weekly updates are delivered to the NHS's most senior planners, alerting


them to any sudden changes in patient numbers coming in. Where do


they numbers register most then A They are the barometer for what


is going on everywhere else, and they are the pressure point, so if


the system is beginning to struggle then it is in the A department


that we see the problems. It is not that the problems are the A


departments, but they are the place where it all comes together. Plans


to tackle those problems start being drawn up in May and they look at


trends, even taking notice of any flu epidemics in New Zealand. They


also look at the amount of bets But the weather, economic realities


structural reforms, and changes to the general health of the


population, are all factors they have to consider. We get huge


amounts of information through the winter in order to help the NHS be


the best it can be, but we had to redouble our efforts this year


because we expected to be a difficult winter. We know the NHS is


stretched so we are working hard to be as good as we can be. That means


they are looking at winter staffing levels, plans to ask for help from


neighbouring hospitals, and dovetailing help with GP surgeries,


and still having the ability to move up an extra gear, a rehearsed


emergency plan if the NHS had to face a major disease pandemic. You


spend any time in any of our hospitals and you realise the NHS


knows that winter is coming and they are making plans, but you also get a


palpable feeling amongst health workers across the entire system


that they do get fed up of being used as a political football.


Doctors and all health care professionals are frustrated about


the politics that surrounds the NHS in health care. They go to work to


treat patients as best as they can, and the political knock-about does


not help anyone. I find it frustrating when there is a


commentary that suggests the NHS does not planned, when it is


surprised by winter, and wherever that comes from it is hard to take,


knowing how much we do nationally and how much our hard working front


line staff are doing. When the Coalition have recently tried to


open up the NHS to be a more independent body, it is clear the


NHS feel they have had an unhealthy dose of political wrangling between


parties on policy. The NHS is not infallible or making any guarantees,


but they seem confident that they and their patients can survive the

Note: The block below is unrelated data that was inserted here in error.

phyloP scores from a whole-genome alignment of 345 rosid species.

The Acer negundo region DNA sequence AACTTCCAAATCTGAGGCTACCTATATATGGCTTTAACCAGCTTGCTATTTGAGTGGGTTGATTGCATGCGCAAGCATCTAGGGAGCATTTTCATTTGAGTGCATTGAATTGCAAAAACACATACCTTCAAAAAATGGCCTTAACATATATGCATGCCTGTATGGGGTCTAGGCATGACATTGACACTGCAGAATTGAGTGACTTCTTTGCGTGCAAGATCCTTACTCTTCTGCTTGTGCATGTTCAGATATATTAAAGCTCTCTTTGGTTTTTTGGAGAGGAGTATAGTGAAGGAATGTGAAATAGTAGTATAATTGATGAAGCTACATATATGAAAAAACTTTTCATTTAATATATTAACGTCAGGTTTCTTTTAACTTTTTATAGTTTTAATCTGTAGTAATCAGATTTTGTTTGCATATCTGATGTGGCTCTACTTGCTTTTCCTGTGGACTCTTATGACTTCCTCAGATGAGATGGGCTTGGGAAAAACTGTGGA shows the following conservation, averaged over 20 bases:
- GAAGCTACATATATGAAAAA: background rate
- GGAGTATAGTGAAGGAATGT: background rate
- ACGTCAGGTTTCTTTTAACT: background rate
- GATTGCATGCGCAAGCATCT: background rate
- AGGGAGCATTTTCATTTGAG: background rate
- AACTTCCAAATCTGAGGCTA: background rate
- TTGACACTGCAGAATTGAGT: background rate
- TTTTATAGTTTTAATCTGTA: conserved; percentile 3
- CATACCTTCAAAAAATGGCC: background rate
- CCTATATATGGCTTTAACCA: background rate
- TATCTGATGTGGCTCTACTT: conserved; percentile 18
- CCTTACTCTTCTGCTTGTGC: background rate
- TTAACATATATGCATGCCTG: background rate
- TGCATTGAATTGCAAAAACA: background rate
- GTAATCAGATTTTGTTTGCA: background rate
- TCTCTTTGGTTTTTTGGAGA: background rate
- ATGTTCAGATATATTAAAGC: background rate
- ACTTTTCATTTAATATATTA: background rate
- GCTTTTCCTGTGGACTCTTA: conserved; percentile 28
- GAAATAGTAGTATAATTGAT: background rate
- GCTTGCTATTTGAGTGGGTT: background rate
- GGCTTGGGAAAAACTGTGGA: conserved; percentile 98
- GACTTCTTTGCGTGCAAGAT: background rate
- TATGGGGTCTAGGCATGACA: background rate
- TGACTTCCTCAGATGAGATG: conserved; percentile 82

winter. Joining me now from Salford in the


Shadow Health Secretary, Andy Burnham. Tell me this, if you were


health secretary now, you just took over in an emergency election, what


would you do to avoid another winter crisis? I would immediately halt the


closure of NHS walk-in centres. We heard this week that around one in


four walk-in centres are closed so it makes no sense whatsoever for the


Government to allow the continued closure of them. I would put nurses


back on the end of phones and restore an NHS direct style service.


The new 111 service is not in a position to provide help to people


this winter. I think the time has come to rethink how the NHS care is


particularly for older people so I propose the full integration of


health and social care. It cannot make any sense any more to have this


approach where we cut social care and let elderly people drift to


hospitals in greater numbers. We have two rethink it as a whole


service. So you would repeal some of the Tory reforms and move


commissioning to local authorities so the NHS should brace itself for


another major top-down health reorganisation? No, unlike Andrew


Lansley I will work with the organisations ie inherit. He could


work with primary care trusts but he turned it upside down when it needed


stability. I will not do that but I will repeal the health and social


care act because last week we heard that hospitals and health services


cannot get on and make sensible merger collaborations because of


this nonsense now that the NHS is bound by competition law. Let me get


your views on a number of ideas that have been floated either by the


press or the Coalition. We haven't got much time. Do you welcome the


plan to bring back named GPs for over 75s? Yes, but it has got harder


to get the GP appointment under this Government because David Cameron